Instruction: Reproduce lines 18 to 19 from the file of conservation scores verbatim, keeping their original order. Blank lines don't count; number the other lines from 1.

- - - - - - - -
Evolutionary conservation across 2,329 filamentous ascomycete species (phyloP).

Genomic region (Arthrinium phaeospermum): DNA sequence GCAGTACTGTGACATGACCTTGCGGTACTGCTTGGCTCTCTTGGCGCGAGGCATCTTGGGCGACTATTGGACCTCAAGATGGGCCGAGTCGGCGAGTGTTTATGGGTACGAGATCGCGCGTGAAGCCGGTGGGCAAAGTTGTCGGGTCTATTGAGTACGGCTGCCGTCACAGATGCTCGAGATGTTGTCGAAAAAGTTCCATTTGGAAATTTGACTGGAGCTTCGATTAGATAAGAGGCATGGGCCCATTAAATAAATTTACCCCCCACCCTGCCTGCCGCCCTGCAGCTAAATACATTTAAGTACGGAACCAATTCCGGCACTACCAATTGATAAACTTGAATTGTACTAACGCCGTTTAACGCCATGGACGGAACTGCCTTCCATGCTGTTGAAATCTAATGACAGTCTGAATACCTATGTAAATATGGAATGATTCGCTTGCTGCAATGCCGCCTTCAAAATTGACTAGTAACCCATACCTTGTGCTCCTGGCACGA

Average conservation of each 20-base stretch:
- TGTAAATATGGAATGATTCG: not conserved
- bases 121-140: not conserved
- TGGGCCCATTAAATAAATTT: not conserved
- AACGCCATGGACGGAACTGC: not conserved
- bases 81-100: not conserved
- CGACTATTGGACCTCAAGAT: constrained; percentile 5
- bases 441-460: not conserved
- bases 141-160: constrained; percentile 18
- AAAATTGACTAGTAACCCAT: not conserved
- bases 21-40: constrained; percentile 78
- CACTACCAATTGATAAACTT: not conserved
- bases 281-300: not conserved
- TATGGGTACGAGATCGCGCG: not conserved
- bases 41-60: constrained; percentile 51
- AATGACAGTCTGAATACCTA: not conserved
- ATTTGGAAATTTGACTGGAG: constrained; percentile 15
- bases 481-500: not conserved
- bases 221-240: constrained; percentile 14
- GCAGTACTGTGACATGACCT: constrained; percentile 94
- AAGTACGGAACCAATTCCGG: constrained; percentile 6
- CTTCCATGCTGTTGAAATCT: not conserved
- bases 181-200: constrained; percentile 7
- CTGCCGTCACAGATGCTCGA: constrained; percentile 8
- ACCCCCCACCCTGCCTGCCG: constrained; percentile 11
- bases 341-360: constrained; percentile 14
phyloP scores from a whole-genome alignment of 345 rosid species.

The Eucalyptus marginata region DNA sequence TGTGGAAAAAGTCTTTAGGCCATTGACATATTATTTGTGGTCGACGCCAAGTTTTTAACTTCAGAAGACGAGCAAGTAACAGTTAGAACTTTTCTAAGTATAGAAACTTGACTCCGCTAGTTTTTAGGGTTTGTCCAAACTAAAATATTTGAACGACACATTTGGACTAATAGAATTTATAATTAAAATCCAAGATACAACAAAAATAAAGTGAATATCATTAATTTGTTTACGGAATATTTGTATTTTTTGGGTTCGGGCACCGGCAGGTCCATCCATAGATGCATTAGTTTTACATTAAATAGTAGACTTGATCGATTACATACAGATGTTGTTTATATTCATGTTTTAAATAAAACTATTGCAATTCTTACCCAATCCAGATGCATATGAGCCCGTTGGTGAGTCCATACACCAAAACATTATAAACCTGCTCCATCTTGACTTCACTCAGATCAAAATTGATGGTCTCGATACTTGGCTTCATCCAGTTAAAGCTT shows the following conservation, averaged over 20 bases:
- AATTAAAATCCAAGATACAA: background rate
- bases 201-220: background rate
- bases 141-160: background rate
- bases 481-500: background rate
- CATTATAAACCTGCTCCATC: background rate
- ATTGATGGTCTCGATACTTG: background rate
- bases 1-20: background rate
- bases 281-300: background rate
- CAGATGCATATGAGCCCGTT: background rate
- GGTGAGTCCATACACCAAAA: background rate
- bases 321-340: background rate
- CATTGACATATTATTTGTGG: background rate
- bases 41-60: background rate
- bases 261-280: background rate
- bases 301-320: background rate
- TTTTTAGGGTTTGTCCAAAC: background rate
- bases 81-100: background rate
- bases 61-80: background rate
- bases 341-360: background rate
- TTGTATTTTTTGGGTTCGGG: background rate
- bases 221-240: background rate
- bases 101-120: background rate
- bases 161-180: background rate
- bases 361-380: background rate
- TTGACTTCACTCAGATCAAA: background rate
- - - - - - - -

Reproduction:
- AATGACAGTCTGAATACCTA: not conserved
- ATTTGGAAATTTGACTGGAG: constrained; percentile 15